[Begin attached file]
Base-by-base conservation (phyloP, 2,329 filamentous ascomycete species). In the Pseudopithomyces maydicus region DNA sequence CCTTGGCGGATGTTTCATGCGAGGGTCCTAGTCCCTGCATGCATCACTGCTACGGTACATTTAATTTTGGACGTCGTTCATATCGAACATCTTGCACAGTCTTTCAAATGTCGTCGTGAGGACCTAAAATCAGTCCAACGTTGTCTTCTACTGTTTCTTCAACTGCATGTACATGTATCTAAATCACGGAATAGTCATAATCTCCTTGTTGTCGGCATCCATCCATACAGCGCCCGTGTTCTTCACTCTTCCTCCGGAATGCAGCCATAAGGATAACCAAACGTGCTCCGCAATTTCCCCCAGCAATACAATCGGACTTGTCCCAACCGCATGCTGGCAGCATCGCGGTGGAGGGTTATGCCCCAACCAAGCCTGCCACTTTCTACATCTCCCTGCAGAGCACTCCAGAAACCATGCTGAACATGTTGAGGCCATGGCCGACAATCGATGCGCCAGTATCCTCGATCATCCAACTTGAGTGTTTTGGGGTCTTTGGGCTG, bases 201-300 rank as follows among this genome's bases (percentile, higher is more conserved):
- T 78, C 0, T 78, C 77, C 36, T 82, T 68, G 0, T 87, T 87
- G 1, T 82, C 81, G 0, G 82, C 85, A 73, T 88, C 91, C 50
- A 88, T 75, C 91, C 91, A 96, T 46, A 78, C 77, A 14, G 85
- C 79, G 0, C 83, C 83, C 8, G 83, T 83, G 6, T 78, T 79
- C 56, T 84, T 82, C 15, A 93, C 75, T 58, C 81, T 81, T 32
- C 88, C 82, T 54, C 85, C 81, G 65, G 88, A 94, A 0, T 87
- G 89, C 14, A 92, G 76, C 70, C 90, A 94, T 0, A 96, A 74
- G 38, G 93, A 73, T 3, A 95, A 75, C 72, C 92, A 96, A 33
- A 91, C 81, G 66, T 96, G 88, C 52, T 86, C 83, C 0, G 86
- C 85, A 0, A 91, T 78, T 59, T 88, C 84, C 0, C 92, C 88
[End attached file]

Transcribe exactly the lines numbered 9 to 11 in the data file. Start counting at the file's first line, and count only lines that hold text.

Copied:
- G 38, G 93, A 73, T 3, A 95, A 75, C 72, C 92, A 96, A 33
- A 91, C 81, G 66, T 96, G 88, C 52, T 86, C 83, C 0, G 86
- C 85, A 0, A 91, T 78, T 59, T 88, C 84, C 0, C 92, C 88